Within weeks, it was in the top 10 of Amazon’s best-sellers list.
Skidmore, who has published 25 books, was amazed by the impact of Forgive Us Our Press Passes. ‘I am prouder of it than any [other] I have ever done. New and splendid artwork, very professional publicity material, with pictures, sent to every media outlet in Chester, Liverpool, Leeds, North Wales and East Anglia, a BBC radio interview, as well as a mention on Start The Week.’
Barker’s second venture was to republish The Best of Vincent Mulchrone – described as ‘a lifetime of wit and observation of the folly and splendour of his fellow humans by the Daily Mail’s finest reporter’.
‘I spoke to his son Paddy, a reporter on the Daily Mirror, about royalties and he and his brothers immediately suggested they should go to Leukaemia Research, which is what got Vincent at the age of 54. The Daily Mail, as copyright holder, readily agreed to the suggestion,’ says Barker. Encouraged by its success, he secured permission to republish Cassandra at His Finest and Funniest, a collection from the Daily Mirror’s legendary diary column.
Barker is now awaiting the printers’ proof of his fourth project, Slip-Up: How Fleet Street Found Ronnie Biggs and Scotland Yard Lost Him by Anthony Delano.
‘It is the only book that out-scoops Evelyn Waugh’s Scoop. And it has the extra advantage of being true in every detail,’ says Barker. The novelist Keith Waterhouse described it as ‘perhaps the best analysis of Fleet Street at work ever written,’ and The Times said: ‘No journalist can afford to miss this cautionary tale.’
‘All these books were out of print,’ says Barker. ‘They were still being sold, mainly online, by second-hand bookshops but the authors were not getting a penny from them.’
Barker’s view is that these books are classics and that they should never be out of print. ‘There’s an entire generation out there, lots of them probably studying media, who have never even heard of the authors on my list. They should be given the opportunity to read and learn.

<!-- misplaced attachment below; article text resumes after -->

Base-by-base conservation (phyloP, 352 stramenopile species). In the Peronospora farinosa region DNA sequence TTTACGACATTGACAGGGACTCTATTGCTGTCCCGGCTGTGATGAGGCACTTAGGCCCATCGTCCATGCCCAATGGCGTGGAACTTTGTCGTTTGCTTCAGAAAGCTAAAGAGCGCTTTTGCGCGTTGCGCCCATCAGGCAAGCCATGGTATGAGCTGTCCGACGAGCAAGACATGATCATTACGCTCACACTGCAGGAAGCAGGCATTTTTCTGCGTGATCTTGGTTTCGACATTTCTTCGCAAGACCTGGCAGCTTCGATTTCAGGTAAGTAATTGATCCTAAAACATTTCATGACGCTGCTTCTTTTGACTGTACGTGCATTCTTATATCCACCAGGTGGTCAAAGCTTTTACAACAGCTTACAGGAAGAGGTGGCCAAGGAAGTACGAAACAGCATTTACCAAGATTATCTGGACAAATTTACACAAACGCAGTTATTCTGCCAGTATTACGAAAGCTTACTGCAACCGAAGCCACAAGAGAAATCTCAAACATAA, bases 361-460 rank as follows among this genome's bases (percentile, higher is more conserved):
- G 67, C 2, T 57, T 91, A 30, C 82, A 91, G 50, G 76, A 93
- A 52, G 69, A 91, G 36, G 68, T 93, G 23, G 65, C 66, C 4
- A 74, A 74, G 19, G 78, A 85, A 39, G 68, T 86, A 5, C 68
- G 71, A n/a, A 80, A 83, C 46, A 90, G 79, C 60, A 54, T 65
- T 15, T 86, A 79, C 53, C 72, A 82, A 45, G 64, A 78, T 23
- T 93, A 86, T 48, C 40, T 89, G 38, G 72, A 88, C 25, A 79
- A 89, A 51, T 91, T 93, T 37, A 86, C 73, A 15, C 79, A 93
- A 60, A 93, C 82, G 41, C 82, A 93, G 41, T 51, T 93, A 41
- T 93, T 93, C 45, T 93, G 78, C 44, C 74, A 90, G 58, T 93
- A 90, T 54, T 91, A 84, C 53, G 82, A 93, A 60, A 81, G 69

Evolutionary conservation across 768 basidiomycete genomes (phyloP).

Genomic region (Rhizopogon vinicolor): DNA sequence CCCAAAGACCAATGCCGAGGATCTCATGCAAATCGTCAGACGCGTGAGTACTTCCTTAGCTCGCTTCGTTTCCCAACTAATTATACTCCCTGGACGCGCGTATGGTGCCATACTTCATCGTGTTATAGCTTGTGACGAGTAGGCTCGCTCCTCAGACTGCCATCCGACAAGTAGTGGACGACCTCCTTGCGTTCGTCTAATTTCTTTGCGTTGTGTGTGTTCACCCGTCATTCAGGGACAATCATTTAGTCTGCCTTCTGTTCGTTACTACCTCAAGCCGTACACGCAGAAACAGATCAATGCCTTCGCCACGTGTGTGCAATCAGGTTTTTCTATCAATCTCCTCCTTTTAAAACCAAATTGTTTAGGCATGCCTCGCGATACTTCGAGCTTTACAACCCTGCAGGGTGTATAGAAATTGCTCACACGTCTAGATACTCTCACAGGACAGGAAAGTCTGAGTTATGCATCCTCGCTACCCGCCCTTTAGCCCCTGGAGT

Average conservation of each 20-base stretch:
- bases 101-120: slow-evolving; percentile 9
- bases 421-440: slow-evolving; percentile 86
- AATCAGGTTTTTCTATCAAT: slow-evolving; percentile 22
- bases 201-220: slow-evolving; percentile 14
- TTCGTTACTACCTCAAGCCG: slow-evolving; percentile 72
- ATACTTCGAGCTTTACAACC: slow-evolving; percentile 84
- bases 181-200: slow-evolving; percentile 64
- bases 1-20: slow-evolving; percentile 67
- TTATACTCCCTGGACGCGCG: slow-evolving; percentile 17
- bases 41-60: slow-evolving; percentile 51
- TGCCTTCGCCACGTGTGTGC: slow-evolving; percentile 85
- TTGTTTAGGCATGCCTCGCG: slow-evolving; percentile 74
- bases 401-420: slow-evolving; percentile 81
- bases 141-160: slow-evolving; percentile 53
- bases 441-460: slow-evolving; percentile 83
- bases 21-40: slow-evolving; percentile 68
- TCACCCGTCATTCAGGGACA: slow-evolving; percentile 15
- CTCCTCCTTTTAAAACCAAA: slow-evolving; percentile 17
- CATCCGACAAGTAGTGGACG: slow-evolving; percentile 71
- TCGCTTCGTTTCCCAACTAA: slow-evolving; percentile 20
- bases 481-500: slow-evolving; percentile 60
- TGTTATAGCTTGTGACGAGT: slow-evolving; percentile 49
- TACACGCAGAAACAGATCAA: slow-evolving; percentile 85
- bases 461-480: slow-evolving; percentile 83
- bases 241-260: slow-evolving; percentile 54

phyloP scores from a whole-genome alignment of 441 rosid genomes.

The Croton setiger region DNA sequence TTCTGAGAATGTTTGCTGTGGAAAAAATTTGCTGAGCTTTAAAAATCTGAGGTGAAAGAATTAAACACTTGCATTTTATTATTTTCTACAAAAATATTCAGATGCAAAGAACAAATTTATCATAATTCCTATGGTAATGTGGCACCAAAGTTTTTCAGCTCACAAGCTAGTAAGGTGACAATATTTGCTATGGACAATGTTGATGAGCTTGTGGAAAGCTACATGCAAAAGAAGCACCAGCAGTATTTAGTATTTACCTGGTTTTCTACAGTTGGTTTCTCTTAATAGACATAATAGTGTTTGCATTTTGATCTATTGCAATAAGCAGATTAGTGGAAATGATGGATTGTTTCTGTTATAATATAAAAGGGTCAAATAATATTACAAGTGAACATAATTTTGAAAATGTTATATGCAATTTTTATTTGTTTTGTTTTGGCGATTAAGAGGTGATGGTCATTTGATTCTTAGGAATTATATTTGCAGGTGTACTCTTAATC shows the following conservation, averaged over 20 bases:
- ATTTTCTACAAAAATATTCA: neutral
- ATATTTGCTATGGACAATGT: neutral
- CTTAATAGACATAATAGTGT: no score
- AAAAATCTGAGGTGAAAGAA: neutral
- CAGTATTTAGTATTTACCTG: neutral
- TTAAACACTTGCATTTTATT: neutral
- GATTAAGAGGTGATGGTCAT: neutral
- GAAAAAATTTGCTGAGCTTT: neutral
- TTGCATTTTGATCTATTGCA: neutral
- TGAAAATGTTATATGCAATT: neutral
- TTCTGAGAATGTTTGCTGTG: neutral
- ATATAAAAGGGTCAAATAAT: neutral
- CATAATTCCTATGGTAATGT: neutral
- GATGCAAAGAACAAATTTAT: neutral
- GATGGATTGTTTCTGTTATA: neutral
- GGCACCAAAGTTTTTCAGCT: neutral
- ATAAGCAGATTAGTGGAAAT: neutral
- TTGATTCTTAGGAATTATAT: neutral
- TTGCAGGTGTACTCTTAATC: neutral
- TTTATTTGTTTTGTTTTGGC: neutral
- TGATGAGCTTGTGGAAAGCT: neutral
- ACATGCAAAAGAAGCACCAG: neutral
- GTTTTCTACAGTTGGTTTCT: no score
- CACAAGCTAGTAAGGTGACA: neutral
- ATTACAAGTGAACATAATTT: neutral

‘If the current teachers of journalism know or care for anything about the business, or want to show examples of how it was properly performed, they should be handing these titles out to their students.’
In addition to his reprints, Barker has commissioned two new titles. Liz Hodgkinson is producing a book about the history of women on Fleet Street, and Shan Davies is writing about her experience as a crime reporter on a Sunday tabloid.
‘There are still no clues at all about what the market can stand,’ admits Barker. ‘Journalists are not natural buyers of books, they are more used to picking them up free in the office or blagging them out of a publisher, so we shall have to see…’
Disconnecting with the readers?
By Michael Watts
Paul Dacre is to be applauded on the excellent review of the old Sunday Express he gave to the Society of Editors’ conference – reported by last week’s Ranters under the head: ‘Connecting with the readers’.
And as he said, the Readers’ Letters column was the most important feature of this paper in the days when it was hitting a circulation of nigh on five million.
Just one quibble. Mr. D asserted: ‘I can exclusively reveal that the staff were paid handsome bonuses to write such letters’.
Handsome bonuses? Er, I don’t think so. Certainly, I never got a sniff of ‘em.
Nevertheless, it is true that members of the staff wrote letters for the SundayExpress. Not all of them (staff or letters), but some of us contributed a fair old whack.
Not that there was a shortage of genuine letters from readers, as in addition to its great circulation the paper had more ABC1s than any other. It was just that – despite ‘connecting with the readers’ – it tended not to run the sort of letters people actually tend to write.
By and large, it didn’t go in for publishing strongly-held opinions – beginning ‘Am I alone in…’ and ‘Why, oh why, do…’ – on topics of the day.
True, the readers would enthusiastically respond to a challenge, eg the one kick-started by Paul’s father Peter Dacre: ‘What is the maximum number of shaves to be had from one blade?’ But the paper largely favoured general anecdotal stuff – say, mildly alarming tales in which (at the end) ‘fortunately we saw the funny side’, or cute kids’ utterances such as the small boy refusing to put his sixpence in the collection plate after the sermon (‘Not worth it’).
Readers would come across with such, but not enough. So midway through the week would often see managing editor Vic Patrick, whose responsibility the letters page was, sailing (stately as a galleon) around the office enquiring: ‘Any letters, cocker?’
It was not an instruction, and it could be a pesky nuisance if one was heavily engaged in ‘proper’ work. But Vic was an affable cove. One rallied round.
In fact I built up quite a repertory of invented characters whose names and (vague) addresses would appear at the foot of such letters.